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Page 12 I f youre someone who likes to stand out a bit in a crowd, youre already aware of what Im about to write: When it comes to the end of the year holidays, especially Christmas, its time to up your fashion game. Youve got new competition to get noticed, and it includes Christmas lights, tinsel and more. Turn it up, or simply prepare to enjoy the show. That are, just a brighter, more colorful version. With that attitude in mind, I hit Park Avenue last week to ask local fashion gurus whats in this year. Many of the words I heard were like music to my ears. Bebes for a chat with Liz Shep pard. Whats the word here? Liz tells me about gowns customers purchased for a recent ball. Old time glamorous is what they were, she says. Rita Hayworth, Eva Gardner. The girls wanted to look sexy, but they wanted to look glamorous at the same time. They wanted the big slits up the they wanted all the glitz and glam that went with it. She con tinued, Theyre trying to make women looked glamorous again, you know, that old world glam that we used to have. I remark about her eyewear, encrusted with tiny Swarovski crystals. She says they sell lots of them. Women want to have that look. She speaks of crystals, rhinestones and sequins, Its a better class of glitz. Over at Siegels, John and Robin Siegel talk of really fun, festive, Christmas pants, Christ mas shirts. A rack of shirts with embroidered Christmas trees is just beside me, a table of cords as well. Got them out of the box yesterday and already sold four, Robin says. John says purple is a pre dominant color, Anything in the bright tones is always real good. As for a gift idea, Robin shows me Happy Everything plates, which can change by the season with various ceramic embel lishments that attach via Velcro. Theres a turkey and, of course, Santa. Down at John Craig, Cheryl Arbutine immediately takes me Robert Graham. Always colorful, the mix of shirts, vests and jackets here is amazingly festive. Robert Graham does all these novelty vests and shirts, she says. Im especially taken with the stained glass print that reoccurs as a lin Sand label shirts are a great way to do a more conservative look, in red and dark green plaids. Owner Craig Delongy adds, This fall were seeing a lot of soft coats layered up with quarter zip sweaters. Beautiful colors in magentas and lavenders, purples, some great looking deep orang es. He says a soft coat is one that resists wrinkling and is great with jeans. Next door at Current, Shana Goldman talks of vintage. A throw back where its going to be kind of James Dean, Mad Men, 1920s, 1930s style; thats been in, but a new version of it. Every things a little bit more tailored, a little bit brighter, lots of metallics, lots of leathers, lots of layering and lots of plum and burgundy Clyde Moore I LUV Park Avenue Style As the models sway up and down the runway, all eyes are on peacock feathers soar and heavy metal glitters hang from their eyelids. The looks are whimsical, ethereal, sometimes tough and edgy, and always surprising. No one is looking at the clothes, only the tiny masterpieces lining the models eyes. At Harrietts Park Avenue Fashion Week, the eyelash artists from iLashWorks in Winter Park revealed some of their most dra matic works. The most fun was watching the peoples faces, some in disbe lief, said Kit Stephenson, owner of iLashWorks. People were ac tually paying attention to it; they were waiting to see the next look. The iLashWorks team had their own lineup at the runway show this year, and they used the cre ative opportunity to the fullest. of services, including facials and massages, but Stephensons pas sion is eyelashes. She said her studio brings a lit tle something extra and unique to the Winter Park scene, and takes beauty to the next level. Were the frosting on the cake whats a world without eye lashes? she said. They make the face. iLashWorks has been in Winter Park for four years, and special izes in eyelash extensions. For photo shoots and fashion shows theyll take it over the top with rhinestones and neon, but for ev eryday beauty theyve got options for every woman, and theyre at your local pharmacy. Theirs are hand applied, each lush lash to your own lash, creating a look that rivals a Kardashian smolder. Stephenson said clients have come in without them and left with extensions making them look 10 years younger. Many of her cli ents have given up manicures to keep up their lash obsession. When I dont have them, I feel naked, like Im missing some thing, said Nora Reinfeld, who drives from Gainesville to get her lashes done at iLashWorks. Laurie Fortune, an Oviedo cli ent, agreed. Its just so convenient, if I dont do anything, I always main tain my eyelashes, she said. You look beautiful. While beauty doesnt actually necessitate pain in the eyelash world as many women take a lit tle nap during the two-hour long appointment its not an easy task for the eyelash artists. They apply one lash at a time, using a special glue on each individual eyelash. Tiny tweezers, a magnifying glass and a dedication to detail are in valuable to the process. Its like threading a needle, you have to be able to have a steady hand and the patience for it, Stephenson said. Its not for everybody, its very tedious. Stephenson loves the creative side, but the lashes dont have to be crazy. Shed love more op portunities to create drama on the eyes like she did for Fash ion Week, but she says making a woman look glamorous and beau tiful for everyday is just as great. And while shell never admit it, it takes a particular talent to make eyes come alive the way she does. Ive never really considered myself an artist, I just look and do, Stephenson said. Its fun; Ive always been playing with col ors and curvature. And the clients see that, too. When people walk in the doors here, they walk out feeling pampered and they feel special and they feel important, said friend and lash photographer Carolyn Dolan. Stephenson has been training her own artists, and soon hopes to be able to start a business in eye lash extension consulting. Shed love to see a lash bar in every Winter Park salon, and it would be even better if it were called iL ashWorks, she said. You could put a lash bar in any salon, she said. The more people who are educated, it will just become more and more popu lar. PHOTO BY ISAAC BABCOCK THE OBSERVER iLashWorks wildest styles were on display at Harrietts Park Avenue Fashion Week, but most of its customers choose a tamer look. Extreme iLashWorks in Winter Park does a variety of eyelash extensions, from high-fashion glam and glitter to subtly lush lashes BRITTNI JOHNSON Observer Staff For more information about iLashWorks, located at 111 S. Knowles Ave. in Winter Park, visit ilashworks.com or call 407-6220226. l a s h e s Please see CLYDE on page 13 PHOTO BY CLYDE MOORE THE OBSERVER Melissa Caligiuri shows off some fall fashions at Lilly Pulitzer on Park Avenue, where sequins and more muted colors are taking some spotlight from the stores colorful items. Up your fashion game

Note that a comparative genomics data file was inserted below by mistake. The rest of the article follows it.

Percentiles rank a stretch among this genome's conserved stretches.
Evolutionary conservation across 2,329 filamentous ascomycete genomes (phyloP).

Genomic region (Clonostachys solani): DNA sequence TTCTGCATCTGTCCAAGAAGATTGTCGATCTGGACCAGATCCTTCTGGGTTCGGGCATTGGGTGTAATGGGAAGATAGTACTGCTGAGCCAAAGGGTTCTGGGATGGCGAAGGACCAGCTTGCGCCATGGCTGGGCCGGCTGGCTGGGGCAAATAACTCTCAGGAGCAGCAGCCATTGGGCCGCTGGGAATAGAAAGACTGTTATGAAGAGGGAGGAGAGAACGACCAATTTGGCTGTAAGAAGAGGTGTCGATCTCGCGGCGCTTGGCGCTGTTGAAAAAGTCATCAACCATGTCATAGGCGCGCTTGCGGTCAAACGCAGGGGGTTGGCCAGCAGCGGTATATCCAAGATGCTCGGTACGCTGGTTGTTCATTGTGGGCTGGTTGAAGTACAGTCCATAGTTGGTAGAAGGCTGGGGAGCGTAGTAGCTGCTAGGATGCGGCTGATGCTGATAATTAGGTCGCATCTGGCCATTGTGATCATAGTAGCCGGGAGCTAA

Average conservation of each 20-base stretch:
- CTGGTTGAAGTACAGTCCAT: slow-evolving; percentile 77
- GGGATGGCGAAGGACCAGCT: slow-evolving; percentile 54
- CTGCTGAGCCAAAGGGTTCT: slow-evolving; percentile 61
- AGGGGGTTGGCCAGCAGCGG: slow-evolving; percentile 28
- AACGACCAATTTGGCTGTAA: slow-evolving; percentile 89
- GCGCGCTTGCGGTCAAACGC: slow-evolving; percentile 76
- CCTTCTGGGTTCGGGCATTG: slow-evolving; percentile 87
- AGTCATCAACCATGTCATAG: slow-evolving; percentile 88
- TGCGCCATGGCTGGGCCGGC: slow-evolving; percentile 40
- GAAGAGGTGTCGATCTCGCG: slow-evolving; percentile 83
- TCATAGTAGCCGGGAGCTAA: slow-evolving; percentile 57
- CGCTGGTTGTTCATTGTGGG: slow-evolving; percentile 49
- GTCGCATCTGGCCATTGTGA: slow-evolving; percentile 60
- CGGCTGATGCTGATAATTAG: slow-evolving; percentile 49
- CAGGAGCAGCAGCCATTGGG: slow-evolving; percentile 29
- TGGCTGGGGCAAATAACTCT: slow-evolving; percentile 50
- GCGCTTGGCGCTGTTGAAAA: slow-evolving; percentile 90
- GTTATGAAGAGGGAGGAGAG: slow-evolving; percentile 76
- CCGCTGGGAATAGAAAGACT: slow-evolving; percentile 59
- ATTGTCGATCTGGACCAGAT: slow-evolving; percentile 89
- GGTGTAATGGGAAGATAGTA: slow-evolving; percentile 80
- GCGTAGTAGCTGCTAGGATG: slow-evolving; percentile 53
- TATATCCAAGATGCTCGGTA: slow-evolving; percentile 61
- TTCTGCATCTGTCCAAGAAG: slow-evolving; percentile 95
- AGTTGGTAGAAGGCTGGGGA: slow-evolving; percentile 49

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Page 13 The lights have been strung around the light poles along Park Avenue, baristas are concocting peppermint mochas at Barnies Park Village has a little elf play ing hide-and-seek at the retail center it must be time for the holidays! There is no shortage of oppor tunities to get in the spirit of the season, and the Orlando Phil harmonic Orchestras Holiday Pops Concert this past weekend holidays. In case you missed it, local merchants, arts and cultural groups, and even the Chamber of Commerce have a variety of The local business community, through the Winter Park Cham ber of Commerce, is responsible for two important traditions: the Holiday Tree Lighting Ceremony and the Winter Park Ye Olde Hometown Christmas Parade. In other communities it might be a function of a municipality or the undertaking of a civic club, but in Winter Park, these holiday favorites are an opportunity for local businesses to give back to a community that supports them year-round. Come to Central Park and celebrate the season on Nov. 30 at 5 p.m. with the lighting of the holiday tree, live on WFTV Channel 9. Then, come back Dec. 1 for the parade, which and dance troupes beginning at 9 a.m. Before and after the parade, Leadership Winter Park will serve pancakes and sausage as a fundraiser for local elementary schools at the Central Park stage. Cant make it out this weekend? Read up on all the events hap pening downtown at Experien ceParkAvenue.com/holidays and plan some time to enjoy the sights and sounds of the season. Shop till you drop Red Bag Days and Small Busi holiday shopping season, each attracting patrons to our down town. Red Bag Days brought peo ple from across Central Florida to discover the unique shops of Park Avenue, like Timothys Gal lery and The Ancient Olive. Both stores also participated in Small Business Saturday, along with many other locally owned small businesses. If youre still in need of some local retail shopping, many stores have extended hours during the holidays, including during the Merchant Open House on Dec. 14. Park Avenue will be lined with luminaries, stores will serve light refreshments and, as an extra incentive, many will donate a portion of their proceeds to the American Red Cross for Hurri Election season continues The holiday season is also a chance to show some love to your favorite businesses, and not just with your wallet. While youre in downtown for a special event, dinner party or shopping, be sure to take note of the decorated store windows. See one you really like? Cast your vote in the Holiday Window Contest at cityofwinter park.org from Dec. 1 31. There is also a new best of local busi ness contest going on right now called The Ovations. Its a chance for you to vote for your favorite local businesses in 52 categories, which may seem daunting, but take a minute, read the categories gers will be nominating the best places to shop, dine and enjoy life in our community. Voting is open now through Jan. 2, 2013, at surveymonkey.com/s/Winter ParkOvations Erika Spence is the senior director of marketing and communications at the Winter Park Chamber of Commerce. Visit WinterPark.org for more information. colors. She shows a big smile as she says, Bowties and pocket square are coming back in a big way. She describes it as Great Gatsby meets the 2000 era. On to Lilly Pulitzer, Me lissa Caligiuri gets me back to sequins. We have lots of dresses with sequins, she says. I see lots of black, ivory, and glitter, a gold clutch with an unexpected wish bone embellishment. Sequins are big everywhere this year, she says, also mentioning metal lics. At the front of the store are some great more typically Lilly coral prints in black and white, and red and turquoise, along with their Wilda resort wear dresses in bright pink and tur quoise, and navy and white. At Downeast, Don Sexton Milly and Shoshanna. One has a satin top and a unique detail on the skirt. Thats what Millys all about. Shes doing things no one else is doing, he says. The Shoshanna dresses are in a bright Christmas red, one with large bow. For men, he says, Bowties are really a big hit. He then shows me their new Echo Touch leather gloves, with smartphone compatible a smartphone with gloves on. At Sultre, Traci Kabran says, Dont be afraid to do a lot of bright colors, even neons, which were typically used for spring, now being incorporated into the holidays as well. Glitz is back as well, youre seeing a lot of se quins, sequin jackets paired with leather accents, leather pants. Vintage jewelry is really strong. Leather and lace, its really strong. Youre seeing everyone from Kelly Ripa to people on the news are mixing that trend. A leather sleeve paired with silk. Leather and lace is really, really popular. At Tuni, Brittnie Gallo says, Big trends for the holidays since were in Florida. Fur vests, silk blouse, skinny jeans, printed jeans right now, especially wax denim, are huge. Leather and I love. She mentions reversible jeans Id seen recently on their Facebook page. She says sequins are great, As long as you match it with something else, not too much sequin. I think if you break it up it looks holiday. She sug gests ankle booties for a holiday party, to edge it up. And killer statement bags are in, she notes, suggestively. And great weekender bags. I love that, too, just in case youre wondering what to get me. Clyde Moore operates local sites ILUVWinterPark.com and ILUVParkAve. com, and aims to help local businesses promote themselves for free. Email him at iluvwinterpark@earthlink. net or write to ILuv Winter Park on Facebook or Twitter. Check out his blog on WPMObserver.com by navigating to Columnists > Clyde Moore CLYDE | Bowties, metal coming back C ONTINUED FROM PAGE 12 Erika Spence Business in the Park Seasons greetings Park Avenue Merchants Holiday Open HouseFriday, December 14 5 8 p.m. Luminaries along Park Avenue, Extended Store Hours & Light Refreshments plus...Winter in the Park Ice Rink, Free Admission at the Morse Museum & a Sneak Peek at Downton Abbey Season 3!a portion of sales at participating stores will benefit hurricane sandy relief efforts. details at ExperienceParkAvenue.com.